If you were to put the leaves next to each other, you’d see some similarities between arugula and dandelion. Both types of leaves have spiky sides sticking out like prongs and a rounded top at the end.
They also both have flowers. Everyone is familiar with the sunny yellow dandelion flowers that dot their yards in the summer. Not as many people know, however, that arugula also grows its own dainty white flowers.
Another similarity between these plants is that their flowers are both edible. With all these similarities, a question many people are wondering is if arugula is related to dandelion.
Well, wonder no longer! In this short article, we’ll discuss the relation (if any) between these two scrumptious plants.
Quick Answer: Is Arugula Related to Dandelion?
No. Arugula and dandelion come from two completely different plant families, despite their visual and flavor similarities.
Arugula is a member of the Brassicaceae family. This family includes other plants, too, such as broccoli, cauliflower, kale, and radish.
Dandelion, on the other hand, comes from the Asteraceae family. Aside from dandelions, you’ll find lettuce, artichokes, sunflowers, and marigolds in this group.
An Overview of the Brassicaceae Family
To list everything arugula is actually related to would take a long time. It comes from the Brassicaceae family, which contains a jaw-dropping 4,060 different plant species.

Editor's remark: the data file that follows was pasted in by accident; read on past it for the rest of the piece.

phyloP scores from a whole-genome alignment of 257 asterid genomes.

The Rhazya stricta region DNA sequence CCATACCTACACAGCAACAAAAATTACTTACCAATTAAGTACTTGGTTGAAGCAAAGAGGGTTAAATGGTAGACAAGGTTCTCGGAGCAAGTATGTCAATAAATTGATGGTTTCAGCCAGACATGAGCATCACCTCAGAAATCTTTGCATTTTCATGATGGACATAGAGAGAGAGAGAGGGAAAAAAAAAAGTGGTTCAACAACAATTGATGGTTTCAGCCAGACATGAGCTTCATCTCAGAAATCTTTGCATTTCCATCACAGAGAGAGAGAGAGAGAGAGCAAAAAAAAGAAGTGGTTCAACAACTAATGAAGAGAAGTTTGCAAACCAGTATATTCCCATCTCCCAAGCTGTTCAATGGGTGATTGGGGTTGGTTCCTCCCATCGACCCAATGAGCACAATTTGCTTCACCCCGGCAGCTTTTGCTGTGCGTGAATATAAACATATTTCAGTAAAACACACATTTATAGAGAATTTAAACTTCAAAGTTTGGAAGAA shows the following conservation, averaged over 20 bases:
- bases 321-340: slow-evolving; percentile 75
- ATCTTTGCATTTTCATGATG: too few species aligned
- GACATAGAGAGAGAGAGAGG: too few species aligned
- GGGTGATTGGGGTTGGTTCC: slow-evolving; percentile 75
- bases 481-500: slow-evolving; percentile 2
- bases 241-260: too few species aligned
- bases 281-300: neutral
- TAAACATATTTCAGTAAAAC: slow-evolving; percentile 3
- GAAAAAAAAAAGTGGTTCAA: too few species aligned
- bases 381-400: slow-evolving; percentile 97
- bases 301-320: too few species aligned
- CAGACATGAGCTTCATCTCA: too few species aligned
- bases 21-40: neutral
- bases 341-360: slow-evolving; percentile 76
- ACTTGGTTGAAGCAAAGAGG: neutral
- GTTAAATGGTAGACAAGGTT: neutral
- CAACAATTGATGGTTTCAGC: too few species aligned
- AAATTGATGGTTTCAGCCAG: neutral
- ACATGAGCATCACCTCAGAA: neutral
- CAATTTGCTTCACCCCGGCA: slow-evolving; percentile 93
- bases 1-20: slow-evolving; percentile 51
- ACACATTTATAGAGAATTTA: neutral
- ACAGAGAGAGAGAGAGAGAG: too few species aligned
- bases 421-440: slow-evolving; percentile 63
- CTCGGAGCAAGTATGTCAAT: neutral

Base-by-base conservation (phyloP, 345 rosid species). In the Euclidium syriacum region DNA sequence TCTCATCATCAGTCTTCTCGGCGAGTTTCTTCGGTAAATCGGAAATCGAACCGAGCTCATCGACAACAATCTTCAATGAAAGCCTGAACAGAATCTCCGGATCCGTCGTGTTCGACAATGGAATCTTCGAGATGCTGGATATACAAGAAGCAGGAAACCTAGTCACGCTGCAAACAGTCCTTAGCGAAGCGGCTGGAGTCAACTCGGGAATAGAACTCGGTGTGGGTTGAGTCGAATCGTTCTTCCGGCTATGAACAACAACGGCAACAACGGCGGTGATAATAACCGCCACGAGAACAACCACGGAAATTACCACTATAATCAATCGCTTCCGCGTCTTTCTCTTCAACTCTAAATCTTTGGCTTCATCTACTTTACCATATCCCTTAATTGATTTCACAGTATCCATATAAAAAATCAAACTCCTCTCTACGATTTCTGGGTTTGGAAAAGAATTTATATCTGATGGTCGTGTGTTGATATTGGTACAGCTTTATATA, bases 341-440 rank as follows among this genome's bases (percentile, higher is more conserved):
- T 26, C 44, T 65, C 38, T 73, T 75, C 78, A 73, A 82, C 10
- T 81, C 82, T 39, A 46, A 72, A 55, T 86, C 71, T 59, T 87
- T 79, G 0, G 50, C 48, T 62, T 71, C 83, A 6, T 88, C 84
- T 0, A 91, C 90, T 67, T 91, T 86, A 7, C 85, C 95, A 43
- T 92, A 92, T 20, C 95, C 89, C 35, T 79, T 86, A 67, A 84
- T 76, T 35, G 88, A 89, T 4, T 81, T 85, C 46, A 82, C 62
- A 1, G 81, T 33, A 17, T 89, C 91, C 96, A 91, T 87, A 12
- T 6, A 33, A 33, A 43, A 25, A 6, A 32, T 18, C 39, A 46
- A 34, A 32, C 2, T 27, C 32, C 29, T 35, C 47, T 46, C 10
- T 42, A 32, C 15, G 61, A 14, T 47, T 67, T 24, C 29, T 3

For that reason, we can only mention a few of arugula’s most famous relatives. You already know that it’s related to broccoli and cauliflower.
But you might not have known that it’s also related to collards, turnips, and horseradish. There are tons of plants in this family, and they’re scattered all over the entire planet (with the exception of Antarctica).
The majority of crops agricultural crops are, in fact, members of this family. It truly is expansive.
However, when you compare it with the dandelion’s family, Asteraceae, it’s dwarfed. That’s because the Asteraceae family has over 30,000 plant species!
Read Also: Where Does Arugula Come From?
Arugula and Dandelion Substitutes
Given their similarities, arugula and dandelion can often stand in as substitutes for each other. But if you don’t have either one, what else could you use in their place?
Well, when it comes to arugula, radicchio is a pretty good substitute. Its bitter taste is a great match for arugula’s signature pepper-like flavor.
Baby spinach leaves can also work as a substitute for either arugula or dandelion. They’re especially comparable to young dandelion leaves, because both aren’t bitter. However, as dandelion gets older, its leaves develop a bitter flavor that separates them from spinach leaves.
Here’s one thing we can be sure of: even though arugula and dandelion aren’t technically related, they’re both delicious ingredients. Both can be used in a variety of healthy ways, and they can even stand in as substitutes for one another.
If you have the time, we recommend trying to use both of them in the same recipe. You could try a mixture of them in a salad like this one.